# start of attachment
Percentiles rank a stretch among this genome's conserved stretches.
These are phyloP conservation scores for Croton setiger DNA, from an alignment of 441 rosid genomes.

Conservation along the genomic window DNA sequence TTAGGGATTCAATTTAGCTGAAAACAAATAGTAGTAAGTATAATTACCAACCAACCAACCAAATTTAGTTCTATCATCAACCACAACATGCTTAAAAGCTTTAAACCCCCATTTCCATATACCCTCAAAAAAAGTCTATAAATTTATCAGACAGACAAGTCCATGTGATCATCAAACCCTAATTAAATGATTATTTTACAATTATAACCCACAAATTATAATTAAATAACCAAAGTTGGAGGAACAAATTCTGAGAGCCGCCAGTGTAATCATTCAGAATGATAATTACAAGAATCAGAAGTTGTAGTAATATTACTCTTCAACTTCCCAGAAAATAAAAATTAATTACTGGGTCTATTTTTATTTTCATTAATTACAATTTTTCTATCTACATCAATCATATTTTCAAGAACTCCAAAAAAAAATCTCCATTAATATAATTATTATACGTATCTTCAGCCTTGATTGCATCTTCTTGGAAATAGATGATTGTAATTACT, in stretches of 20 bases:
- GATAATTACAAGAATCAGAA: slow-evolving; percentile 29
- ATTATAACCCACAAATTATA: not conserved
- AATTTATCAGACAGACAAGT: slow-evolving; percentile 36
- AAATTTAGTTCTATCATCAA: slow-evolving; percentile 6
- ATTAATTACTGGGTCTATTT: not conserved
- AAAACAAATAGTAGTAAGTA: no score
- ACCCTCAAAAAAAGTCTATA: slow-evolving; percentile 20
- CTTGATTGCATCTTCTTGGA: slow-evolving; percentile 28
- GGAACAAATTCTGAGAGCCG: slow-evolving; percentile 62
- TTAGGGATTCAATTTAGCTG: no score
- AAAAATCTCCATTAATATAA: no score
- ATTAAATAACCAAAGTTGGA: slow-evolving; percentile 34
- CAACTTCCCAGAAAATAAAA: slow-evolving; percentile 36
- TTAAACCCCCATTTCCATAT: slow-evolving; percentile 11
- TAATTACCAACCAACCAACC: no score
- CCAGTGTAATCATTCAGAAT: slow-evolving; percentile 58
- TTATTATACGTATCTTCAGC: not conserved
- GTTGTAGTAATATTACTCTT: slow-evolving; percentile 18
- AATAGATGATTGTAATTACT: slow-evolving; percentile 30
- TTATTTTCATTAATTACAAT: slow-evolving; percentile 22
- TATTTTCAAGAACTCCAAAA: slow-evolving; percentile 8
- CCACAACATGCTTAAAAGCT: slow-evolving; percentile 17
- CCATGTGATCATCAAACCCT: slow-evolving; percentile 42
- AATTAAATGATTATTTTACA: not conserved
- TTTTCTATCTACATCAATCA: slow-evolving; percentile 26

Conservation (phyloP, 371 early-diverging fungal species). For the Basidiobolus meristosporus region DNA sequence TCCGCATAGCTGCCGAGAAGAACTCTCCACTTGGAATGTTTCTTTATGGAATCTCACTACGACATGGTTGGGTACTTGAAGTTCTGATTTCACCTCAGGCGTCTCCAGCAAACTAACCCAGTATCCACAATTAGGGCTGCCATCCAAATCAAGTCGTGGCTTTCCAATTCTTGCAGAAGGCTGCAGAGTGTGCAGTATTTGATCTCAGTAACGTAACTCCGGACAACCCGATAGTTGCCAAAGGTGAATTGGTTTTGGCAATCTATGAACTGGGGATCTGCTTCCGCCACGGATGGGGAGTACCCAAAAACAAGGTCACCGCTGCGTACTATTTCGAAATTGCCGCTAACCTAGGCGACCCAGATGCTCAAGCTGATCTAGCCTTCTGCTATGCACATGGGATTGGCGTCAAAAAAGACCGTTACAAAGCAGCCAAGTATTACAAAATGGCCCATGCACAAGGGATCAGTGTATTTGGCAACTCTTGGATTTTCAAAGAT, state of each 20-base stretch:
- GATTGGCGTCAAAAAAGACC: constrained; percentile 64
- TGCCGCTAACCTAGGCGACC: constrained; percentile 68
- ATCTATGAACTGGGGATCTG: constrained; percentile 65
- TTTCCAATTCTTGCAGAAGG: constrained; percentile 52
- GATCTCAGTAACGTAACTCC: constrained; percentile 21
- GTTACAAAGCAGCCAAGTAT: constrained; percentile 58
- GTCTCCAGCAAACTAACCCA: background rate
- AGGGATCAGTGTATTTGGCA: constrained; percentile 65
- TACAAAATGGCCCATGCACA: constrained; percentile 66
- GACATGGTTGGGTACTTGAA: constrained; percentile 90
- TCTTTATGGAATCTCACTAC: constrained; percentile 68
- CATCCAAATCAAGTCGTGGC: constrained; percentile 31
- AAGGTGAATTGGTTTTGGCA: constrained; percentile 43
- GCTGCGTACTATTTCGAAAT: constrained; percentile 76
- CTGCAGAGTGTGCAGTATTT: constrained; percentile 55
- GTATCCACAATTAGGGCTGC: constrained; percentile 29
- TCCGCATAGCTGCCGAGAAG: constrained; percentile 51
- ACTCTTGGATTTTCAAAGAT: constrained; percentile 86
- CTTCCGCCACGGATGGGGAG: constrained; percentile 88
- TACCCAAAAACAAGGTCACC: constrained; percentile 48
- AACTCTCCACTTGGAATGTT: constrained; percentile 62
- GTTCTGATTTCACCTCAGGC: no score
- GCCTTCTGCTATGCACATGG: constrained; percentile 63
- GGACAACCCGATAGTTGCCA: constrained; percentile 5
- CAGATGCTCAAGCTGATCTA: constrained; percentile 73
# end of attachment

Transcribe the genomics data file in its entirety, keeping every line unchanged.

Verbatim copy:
Percentiles rank a stretch among this genome's conserved stretches.
These are phyloP conservation scores for Croton setiger DNA, from an alignment of 441 rosid genomes.

Conservation along the genomic window DNA sequence TTAGGGATTCAATTTAGCTGAAAACAAATAGTAGTAAGTATAATTACCAACCAACCAACCAAATTTAGTTCTATCATCAACCACAACATGCTTAAAAGCTTTAAACCCCCATTTCCATATACCCTCAAAAAAAGTCTATAAATTTATCAGACAGACAAGTCCATGTGATCATCAAACCCTAATTAAATGATTATTTTACAATTATAACCCACAAATTATAATTAAATAACCAAAGTTGGAGGAACAAATTCTGAGAGCCGCCAGTGTAATCATTCAGAATGATAATTACAAGAATCAGAAGTTGTAGTAATATTACTCTTCAACTTCCCAGAAAATAAAAATTAATTACTGGGTCTATTTTTATTTTCATTAATTACAATTTTTCTATCTACATCAATCATATTTTCAAGAACTCCAAAAAAAAATCTCCATTAATATAATTATTATACGTATCTTCAGCCTTGATTGCATCTTCTTGGAAATAGATGATTGTAATTACT, in stretches of 20 bases:
- GATAATTACAAGAATCAGAA: slow-evolving; percentile 29
- ATTATAACCCACAAATTATA: not conserved
- AATTTATCAGACAGACAAGT: slow-evolving; percentile 36
- AAATTTAGTTCTATCATCAA: slow-evolving; percentile 6
- ATTAATTACTGGGTCTATTT: not conserved
- AAAACAAATAGTAGTAAGTA: no score
- ACCCTCAAAAAAAGTCTATA: slow-evolving; percentile 20
- CTTGATTGCATCTTCTTGGA: slow-evolving; percentile 28
- GGAACAAATTCTGAGAGCCG: slow-evolving; percentile 62
- TTAGGGATTCAATTTAGCTG: no score
- AAAAATCTCCATTAATATAA: no score
- ATTAAATAACCAAAGTTGGA: slow-evolving; percentile 34
- CAACTTCCCAGAAAATAAAA: slow-evolving; percentile 36
- TTAAACCCCCATTTCCATAT: slow-evolving; percentile 11
- TAATTACCAACCAACCAACC: no score
- CCAGTGTAATCATTCAGAAT: slow-evolving; percentile 58
- TTATTATACGTATCTTCAGC: not conserved
- GTTGTAGTAATATTACTCTT: slow-evolving; percentile 18
- AATAGATGATTGTAATTACT: slow-evolving; percentile 30
- TTATTTTCATTAATTACAAT: slow-evolving; percentile 22
- TATTTTCAAGAACTCCAAAA: slow-evolving; percentile 8
- CCACAACATGCTTAAAAGCT: slow-evolving; percentile 17
- CCATGTGATCATCAAACCCT: slow-evolving; percentile 42
- AATTAAATGATTATTTTACA: not conserved
- TTTTCTATCTACATCAATCA: slow-evolving; percentile 26

Conservation (phyloP, 371 early-diverging fungal species). For the Basidiobolus meristosporus region DNA sequence TCCGCATAGCTGCCGAGAAGAACTCTCCACTTGGAATGTTTCTTTATGGAATCTCACTACGACATGGTTGGGTACTTGAAGTTCTGATTTCACCTCAGGCGTCTCCAGCAAACTAACCCAGTATCCACAATTAGGGCTGCCATCCAAATCAAGTCGTGGCTTTCCAATTCTTGCAGAAGGCTGCAGAGTGTGCAGTATTTGATCTCAGTAACGTAACTCCGGACAACCCGATAGTTGCCAAAGGTGAATTGGTTTTGGCAATCTATGAACTGGGGATCTGCTTCCGCCACGGATGGGGAGTACCCAAAAACAAGGTCACCGCTGCGTACTATTTCGAAATTGCCGCTAACCTAGGCGACCCAGATGCTCAAGCTGATCTAGCCTTCTGCTATGCACATGGGATTGGCGTCAAAAAAGACCGTTACAAAGCAGCCAAGTATTACAAAATGGCCCATGCACAAGGGATCAGTGTATTTGGCAACTCTTGGATTTTCAAAGAT, state of each 20-base stretch:
- GATTGGCGTCAAAAAAGACC: constrained; percentile 64
- TGCCGCTAACCTAGGCGACC: constrained; percentile 68
- ATCTATGAACTGGGGATCTG: constrained; percentile 65
- TTTCCAATTCTTGCAGAAGG: constrained; percentile 52
- GATCTCAGTAACGTAACTCC: constrained; percentile 21
- GTTACAAAGCAGCCAAGTAT: constrained; percentile 58
- GTCTCCAGCAAACTAACCCA: background rate
- AGGGATCAGTGTATTTGGCA: constrained; percentile 65
- TACAAAATGGCCCATGCACA: constrained; percentile 66
- GACATGGTTGGGTACTTGAA: constrained; percentile 90
- TCTTTATGGAATCTCACTAC: constrained; percentile 68
- CATCCAAATCAAGTCGTGGC: constrained; percentile 31
- AAGGTGAATTGGTTTTGGCA: constrained; percentile 43
- GCTGCGTACTATTTCGAAAT: constrained; percentile 76
- CTGCAGAGTGTGCAGTATTT: constrained; percentile 55
- GTATCCACAATTAGGGCTGC: constrained; percentile 29
- TCCGCATAGCTGCCGAGAAG: constrained; percentile 51
- ACTCTTGGATTTTCAAAGAT: constrained; percentile 86
- CTTCCGCCACGGATGGGGAG: constrained; percentile 88
- TACCCAAAAACAAGGTCACC: constrained; percentile 48
- AACTCTCCACTTGGAATGTT: constrained; percentile 62
- GTTCTGATTTCACCTCAGGC: no score
- GCCTTCTGCTATGCACATGG: constrained; percentile 63
- GGACAACCCGATAGTTGCCA: constrained; percentile 5
- CAGATGCTCAAGCTGATCTA: constrained; percentile 73